The photo is from Stepan Haiduchok collection. It is one of the series of photos of physical exercises. The format is adjusted to the composition: five women stand in one row and demonstrate the body positions as part of dynamic exercises (bending forward, arm stretching, steps). The static vertical lines of the trees in the background contrast with the movements of women. The expressiveness of the composition is built on tonal and texture contrast. The composition is divided in half by the horizon line. The background of the photos' lower part (grass) has a neutral tone, so the dark skirts and light legs are distinctly presented. Conversely, the background of the upper part...
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Audio (2)

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Legend about the “disguised emperor” during the First World War
This source is the audio recording of the legend about the events of the First World War. The storyline describes an “emperor” who was incognito inspecting his army and its provisions. The prototype for the protagonist is Franz Josef I (1830–1916), the emperor of the Austrian Hungarian Empire. This artistic image shows the elements of naive monarchism. The type of “just and kind” ruler is based on his favorable attitude to Galician Ukrainians, who he took as loyal to the Habsburgs. This social myth about the “loyal troops” consisting of Ukrainians was reflected in the prose but also in songs from the late 19th and early 20th centuries. Our emperor is getting old...
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Grine kuzine (Green Cousin), song about emigration, 1921
The song, with a debatable authorship, was written for a Jewish theater. It was performed both in Europe and in the United States, and it became one of the most popular migrant works. The word “green” was an ironic definition of new immigrants who did not navigate well in American reality. The song “Green Cousin” raises the issue of disappointment of migrants in America, where hard work exhausts new-comers and does not bring the expected profit. The “Columbian state” appears not as a dream country where dreams come true, but a society of inequalities. Despite the hilarious music and satirical plot, the song shows the anxiety of emigrants due to the lack of...
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Modules (2)

The Soviet government aimed to profoundly transform the styles and structures of people’s everyday lives, encompassing housing, leisure, and work. Particularly ambitious projects were conceived and executed during the 1920s and 1930s. Workers were at the forefront of Soviet social policy, with the Bolshevik Communist Party depicted in Soviet discourse as the avant-garde of the proletariat, primarily serving the interests of the working class.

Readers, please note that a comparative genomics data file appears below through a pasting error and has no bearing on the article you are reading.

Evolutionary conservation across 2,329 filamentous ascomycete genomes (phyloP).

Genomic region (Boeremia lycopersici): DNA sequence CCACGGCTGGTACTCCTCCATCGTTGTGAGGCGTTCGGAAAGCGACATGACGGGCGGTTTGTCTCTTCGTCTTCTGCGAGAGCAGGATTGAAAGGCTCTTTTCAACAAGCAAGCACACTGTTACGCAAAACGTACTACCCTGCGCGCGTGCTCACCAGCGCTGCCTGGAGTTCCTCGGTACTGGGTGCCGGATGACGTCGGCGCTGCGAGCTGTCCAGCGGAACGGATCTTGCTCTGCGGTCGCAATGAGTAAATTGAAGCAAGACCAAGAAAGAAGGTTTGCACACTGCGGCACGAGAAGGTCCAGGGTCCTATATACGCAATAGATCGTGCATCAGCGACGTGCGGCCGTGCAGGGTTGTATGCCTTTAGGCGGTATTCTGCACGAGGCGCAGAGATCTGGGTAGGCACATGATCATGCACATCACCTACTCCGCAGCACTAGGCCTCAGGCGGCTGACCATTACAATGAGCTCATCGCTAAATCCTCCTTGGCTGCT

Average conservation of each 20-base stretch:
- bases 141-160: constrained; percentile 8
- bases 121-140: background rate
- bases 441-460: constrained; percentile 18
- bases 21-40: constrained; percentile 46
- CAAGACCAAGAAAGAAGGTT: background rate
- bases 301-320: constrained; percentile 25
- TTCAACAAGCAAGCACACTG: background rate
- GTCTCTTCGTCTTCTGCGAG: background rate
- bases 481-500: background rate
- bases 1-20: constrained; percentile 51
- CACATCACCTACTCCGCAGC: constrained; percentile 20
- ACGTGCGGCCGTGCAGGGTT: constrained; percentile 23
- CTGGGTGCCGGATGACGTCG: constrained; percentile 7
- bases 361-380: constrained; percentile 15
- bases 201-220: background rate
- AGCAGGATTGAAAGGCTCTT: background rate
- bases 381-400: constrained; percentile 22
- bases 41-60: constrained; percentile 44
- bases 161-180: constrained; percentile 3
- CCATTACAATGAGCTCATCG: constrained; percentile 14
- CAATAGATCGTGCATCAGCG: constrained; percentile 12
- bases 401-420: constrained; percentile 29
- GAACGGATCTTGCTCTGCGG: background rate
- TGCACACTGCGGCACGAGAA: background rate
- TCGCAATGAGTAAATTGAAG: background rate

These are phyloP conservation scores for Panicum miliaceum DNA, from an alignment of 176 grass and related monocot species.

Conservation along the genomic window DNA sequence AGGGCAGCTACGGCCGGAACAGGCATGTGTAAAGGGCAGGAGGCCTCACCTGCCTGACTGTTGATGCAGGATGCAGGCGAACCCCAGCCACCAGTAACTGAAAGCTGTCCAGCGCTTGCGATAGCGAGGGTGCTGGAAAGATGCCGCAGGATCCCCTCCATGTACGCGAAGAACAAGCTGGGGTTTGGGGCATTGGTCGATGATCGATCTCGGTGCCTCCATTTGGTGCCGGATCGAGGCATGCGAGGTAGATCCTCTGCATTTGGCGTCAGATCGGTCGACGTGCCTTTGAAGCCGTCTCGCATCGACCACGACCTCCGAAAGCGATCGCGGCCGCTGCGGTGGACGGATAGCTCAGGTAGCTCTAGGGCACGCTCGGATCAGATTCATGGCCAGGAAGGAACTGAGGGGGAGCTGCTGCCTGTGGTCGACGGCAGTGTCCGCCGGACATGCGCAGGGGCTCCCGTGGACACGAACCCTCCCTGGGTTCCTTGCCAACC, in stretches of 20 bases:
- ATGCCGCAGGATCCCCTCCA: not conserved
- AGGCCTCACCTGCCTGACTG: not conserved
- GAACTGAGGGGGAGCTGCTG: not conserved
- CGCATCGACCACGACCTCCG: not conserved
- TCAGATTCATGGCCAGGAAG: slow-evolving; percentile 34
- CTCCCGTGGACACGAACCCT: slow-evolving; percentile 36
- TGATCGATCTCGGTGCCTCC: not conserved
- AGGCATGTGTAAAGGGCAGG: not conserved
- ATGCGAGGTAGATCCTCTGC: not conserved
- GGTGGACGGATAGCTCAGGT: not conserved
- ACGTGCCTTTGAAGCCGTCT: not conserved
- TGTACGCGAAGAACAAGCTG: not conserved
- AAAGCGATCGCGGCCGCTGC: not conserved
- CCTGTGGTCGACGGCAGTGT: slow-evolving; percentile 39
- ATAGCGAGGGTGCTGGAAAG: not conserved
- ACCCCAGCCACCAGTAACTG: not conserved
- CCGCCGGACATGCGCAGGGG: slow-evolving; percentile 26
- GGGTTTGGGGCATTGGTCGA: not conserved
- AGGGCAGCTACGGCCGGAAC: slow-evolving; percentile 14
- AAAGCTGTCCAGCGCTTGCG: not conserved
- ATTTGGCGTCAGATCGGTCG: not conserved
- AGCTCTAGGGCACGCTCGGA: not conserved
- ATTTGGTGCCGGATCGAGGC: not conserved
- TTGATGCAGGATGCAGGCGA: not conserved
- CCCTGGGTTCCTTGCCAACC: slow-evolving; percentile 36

The end of the 19th century through the beginning of the 20th century is known as the period of mass migration from Europe to other continents, when more than 55 million people changed their place of residence. In particular, this process captured the Russian and Austro-Hungarian empires, where a difficult economic situation, job shortages, and persecutions stirred various groups of the population to leave. Such groups included both Ukrainian and Polish peasants, and Jews from urban centers who were small-scale craftsmen or workers. Most often, they moved to the United States, Canada, Argentina, and Brazil, where labor was needed at factories or farms.

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Syllabi (17)

East-Central Europe played a vital role in the global history of mass migration and experienced an enormous variety of mobility processes in the long 19th and short 20th centuries. For instance, mass emigration from the Russian and Austro-Hungarian Empires and the Soviet Union, human trafficking, labor migration, forced migration during WWI and WWII, refugee crises and asylum, travel, and professional mobility. The voluminous scholarship on this chapter of migration history has lots of gaps and, notably, is almost absent from history curricula. This introductory course broadens our lens to examine the role of migration and mobility for the places where it occurred as well as the experiences of migrants, displaced persons, refugees, and...
This lecture course comparatively and transnationally investigates twentieth-century communism as a modern civilization with a global outreach. It looks at the global spread of communism as an ideology, an everyday experience, and a form of statehood in the Soviet Union, Europe, Asia (i.e.Mao’s China), and post-colonial Africa. With the exception of North America and Australia, communist regimes were established on all continents of the world. The course will examine this historical process from the October Revolution (1917) to the Chernobyl nuclear disaster (1986), which marked the demise of the communist state. The emphasis is not just on state-building processes or Cold War politics but primarily on the social, gender, cultural and economic policies that...
The field of social history has achieved the edge of its popularity in 1950-1980s. It was strongly connected with other disciplines, such as economics, demography, sociology, and allowed historians to reach a much wider range of research themes. Since the 1960s, the social history of the Jewish people became important and influential part of the studies. Historians were exploring the possibilities to study Jewish community with new tools and integrating different representatives of Jewish community – workers, women, immigrants, criminals - in a research. Since 1990s historians of Jewish past shifted their interest to cultural studies. However, in the last years, we can see an economic turn, which signifies the search for a...